JOHNSON COUNTY, Kan. — Johnson County leaders could soon put policies in place to allow utility scale solar projects to take root in unincorporated portions of the county.
During a committee of the whole meeting Thursday afternoon, the Johnson County Board of Commissioners (BOCC) received an update on proposed changes to the county comprehensive plan with regards to solar regulations.
Pending approval from BOCC, Johnson County could soon be home to the largest solar farm in the state of Kansas. NextEra Energy, a Florida-based energy company, has expressed interest in developing a $320 million solar farm.
Before NextEra can apply for the project, the county must establish guidelines for handling solar regulations. Over the last year, county staff have worked with the Berkley Group consulting firm to help review and propose potential amendments to the comprehensive plan to specify regulations for solar projects.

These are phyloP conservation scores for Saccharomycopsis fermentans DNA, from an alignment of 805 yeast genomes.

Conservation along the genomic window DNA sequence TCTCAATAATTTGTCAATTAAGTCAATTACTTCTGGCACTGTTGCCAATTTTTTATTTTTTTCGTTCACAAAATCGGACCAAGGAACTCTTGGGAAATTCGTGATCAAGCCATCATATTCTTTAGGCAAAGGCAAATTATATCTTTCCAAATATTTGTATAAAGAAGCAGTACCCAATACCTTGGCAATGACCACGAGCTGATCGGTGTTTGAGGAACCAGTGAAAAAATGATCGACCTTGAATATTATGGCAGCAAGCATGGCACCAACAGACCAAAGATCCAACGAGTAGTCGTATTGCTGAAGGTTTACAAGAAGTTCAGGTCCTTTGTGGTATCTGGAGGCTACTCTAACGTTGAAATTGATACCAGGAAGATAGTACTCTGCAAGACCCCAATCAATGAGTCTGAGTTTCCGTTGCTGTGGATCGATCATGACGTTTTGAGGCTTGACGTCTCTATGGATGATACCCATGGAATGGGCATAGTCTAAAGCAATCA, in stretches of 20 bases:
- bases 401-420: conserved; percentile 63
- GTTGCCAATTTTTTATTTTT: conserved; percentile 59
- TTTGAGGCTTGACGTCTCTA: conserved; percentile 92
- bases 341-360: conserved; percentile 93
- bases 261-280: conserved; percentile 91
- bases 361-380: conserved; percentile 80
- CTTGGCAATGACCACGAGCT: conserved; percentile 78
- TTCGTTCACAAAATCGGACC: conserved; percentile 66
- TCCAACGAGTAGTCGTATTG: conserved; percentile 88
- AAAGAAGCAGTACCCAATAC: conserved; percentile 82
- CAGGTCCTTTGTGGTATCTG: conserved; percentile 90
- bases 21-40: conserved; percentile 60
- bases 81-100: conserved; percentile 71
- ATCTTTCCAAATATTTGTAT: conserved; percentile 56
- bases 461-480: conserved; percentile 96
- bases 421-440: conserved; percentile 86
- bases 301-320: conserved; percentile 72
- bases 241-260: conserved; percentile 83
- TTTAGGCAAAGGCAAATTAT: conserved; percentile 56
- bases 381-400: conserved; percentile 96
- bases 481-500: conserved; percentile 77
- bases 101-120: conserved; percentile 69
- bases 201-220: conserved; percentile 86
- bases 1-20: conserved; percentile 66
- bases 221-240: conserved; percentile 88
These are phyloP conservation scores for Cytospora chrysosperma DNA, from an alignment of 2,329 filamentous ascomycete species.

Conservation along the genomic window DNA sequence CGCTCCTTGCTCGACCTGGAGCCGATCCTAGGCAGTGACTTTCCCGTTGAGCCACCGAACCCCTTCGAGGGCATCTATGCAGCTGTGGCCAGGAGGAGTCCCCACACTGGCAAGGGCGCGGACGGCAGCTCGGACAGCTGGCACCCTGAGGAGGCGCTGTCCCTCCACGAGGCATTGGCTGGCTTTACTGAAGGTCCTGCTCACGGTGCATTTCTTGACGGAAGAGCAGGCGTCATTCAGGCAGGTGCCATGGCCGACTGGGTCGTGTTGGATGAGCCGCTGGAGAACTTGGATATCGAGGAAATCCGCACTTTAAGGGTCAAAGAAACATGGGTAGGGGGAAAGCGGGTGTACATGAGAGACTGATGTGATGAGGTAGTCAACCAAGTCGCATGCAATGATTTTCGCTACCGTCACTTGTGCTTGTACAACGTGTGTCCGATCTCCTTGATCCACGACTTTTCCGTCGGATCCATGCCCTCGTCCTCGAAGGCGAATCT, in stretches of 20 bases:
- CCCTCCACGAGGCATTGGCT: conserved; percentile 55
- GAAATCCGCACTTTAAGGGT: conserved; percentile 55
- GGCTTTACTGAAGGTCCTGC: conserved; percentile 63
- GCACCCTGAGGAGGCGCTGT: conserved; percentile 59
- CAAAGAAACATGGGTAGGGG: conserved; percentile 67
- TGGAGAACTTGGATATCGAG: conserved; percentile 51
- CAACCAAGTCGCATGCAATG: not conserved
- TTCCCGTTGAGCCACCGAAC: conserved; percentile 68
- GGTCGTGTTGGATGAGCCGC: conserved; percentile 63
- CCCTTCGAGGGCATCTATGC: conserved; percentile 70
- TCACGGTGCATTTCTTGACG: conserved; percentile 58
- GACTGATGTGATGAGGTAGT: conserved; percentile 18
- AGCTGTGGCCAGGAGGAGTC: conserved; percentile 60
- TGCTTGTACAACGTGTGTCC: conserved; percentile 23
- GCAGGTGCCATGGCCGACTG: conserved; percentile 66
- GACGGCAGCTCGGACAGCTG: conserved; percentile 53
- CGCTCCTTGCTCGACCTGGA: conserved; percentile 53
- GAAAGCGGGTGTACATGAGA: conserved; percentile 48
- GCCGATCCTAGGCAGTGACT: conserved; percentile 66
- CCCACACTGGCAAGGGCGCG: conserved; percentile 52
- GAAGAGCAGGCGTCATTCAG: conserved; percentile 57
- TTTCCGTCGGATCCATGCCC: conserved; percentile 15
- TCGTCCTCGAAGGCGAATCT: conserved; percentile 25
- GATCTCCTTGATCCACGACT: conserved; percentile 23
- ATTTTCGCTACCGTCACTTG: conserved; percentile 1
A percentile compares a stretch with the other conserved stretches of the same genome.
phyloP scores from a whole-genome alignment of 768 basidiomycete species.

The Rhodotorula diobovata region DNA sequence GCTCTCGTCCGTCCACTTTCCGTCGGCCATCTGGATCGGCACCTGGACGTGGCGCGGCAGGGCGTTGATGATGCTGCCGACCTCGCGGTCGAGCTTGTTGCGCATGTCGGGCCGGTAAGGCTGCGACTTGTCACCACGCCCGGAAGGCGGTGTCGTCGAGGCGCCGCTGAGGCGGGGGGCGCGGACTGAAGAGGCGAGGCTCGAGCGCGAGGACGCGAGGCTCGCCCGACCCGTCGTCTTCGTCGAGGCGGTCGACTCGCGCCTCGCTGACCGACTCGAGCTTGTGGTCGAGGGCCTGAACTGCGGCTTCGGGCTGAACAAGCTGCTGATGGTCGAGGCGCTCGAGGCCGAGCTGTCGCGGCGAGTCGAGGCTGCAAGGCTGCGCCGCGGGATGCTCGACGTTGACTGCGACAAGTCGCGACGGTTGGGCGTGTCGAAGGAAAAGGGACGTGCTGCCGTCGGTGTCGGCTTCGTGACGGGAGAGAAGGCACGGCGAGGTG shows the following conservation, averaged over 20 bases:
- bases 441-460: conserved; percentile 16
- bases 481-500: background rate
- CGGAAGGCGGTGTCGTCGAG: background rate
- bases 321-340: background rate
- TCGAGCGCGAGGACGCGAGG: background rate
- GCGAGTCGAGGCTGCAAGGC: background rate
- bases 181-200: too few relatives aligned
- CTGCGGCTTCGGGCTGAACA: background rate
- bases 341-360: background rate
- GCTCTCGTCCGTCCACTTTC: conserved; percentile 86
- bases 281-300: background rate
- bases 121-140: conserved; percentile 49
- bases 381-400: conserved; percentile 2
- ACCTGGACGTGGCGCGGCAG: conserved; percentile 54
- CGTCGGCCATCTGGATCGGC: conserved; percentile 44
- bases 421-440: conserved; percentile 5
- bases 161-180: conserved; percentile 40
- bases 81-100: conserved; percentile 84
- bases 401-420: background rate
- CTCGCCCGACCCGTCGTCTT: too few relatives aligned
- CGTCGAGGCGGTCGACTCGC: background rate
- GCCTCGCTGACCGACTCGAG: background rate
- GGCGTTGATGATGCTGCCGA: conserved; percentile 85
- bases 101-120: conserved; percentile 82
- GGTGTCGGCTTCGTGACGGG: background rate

Planning Commission recommendations
The county planning commission is recommending the board limit conditional use permits for utility scale solar facilities (USSF) to a maximum 20-year period.
Karent Miller, senior planner for the county, said companies typically seek out farmland to build out photovoltaic panels, commonly referred to as PV pods or solar panels. A single solar facility could have panels, inverters and potentially battery storage on site.
“They like to use the existing fields in farms because it’s perfect for their use. It’s already kind of grated, it’s kind of flat. It’s this area that is readily available for them to come in and put their solar facilities,” Miller said.
Where can a solar facility go?
The planning commission recommended selected project areas be at least 1,000 acres. Miller said to maintain vegetation and keep up with stormwater management, it’s recommended the county limit the amount of space on a piece of land that is covered by solar panels to 70%.
The planning commission also recommends a solar facility be located at least 2 miles away from other solar facilities and at least 2 miles outside established city limits.
Based on the recent annexation of the former Sunflower Army Ammunition Plant property, Johnson County currently has approximately 10,391 acres of land that sit outside the 2-mile city limit buffer zone.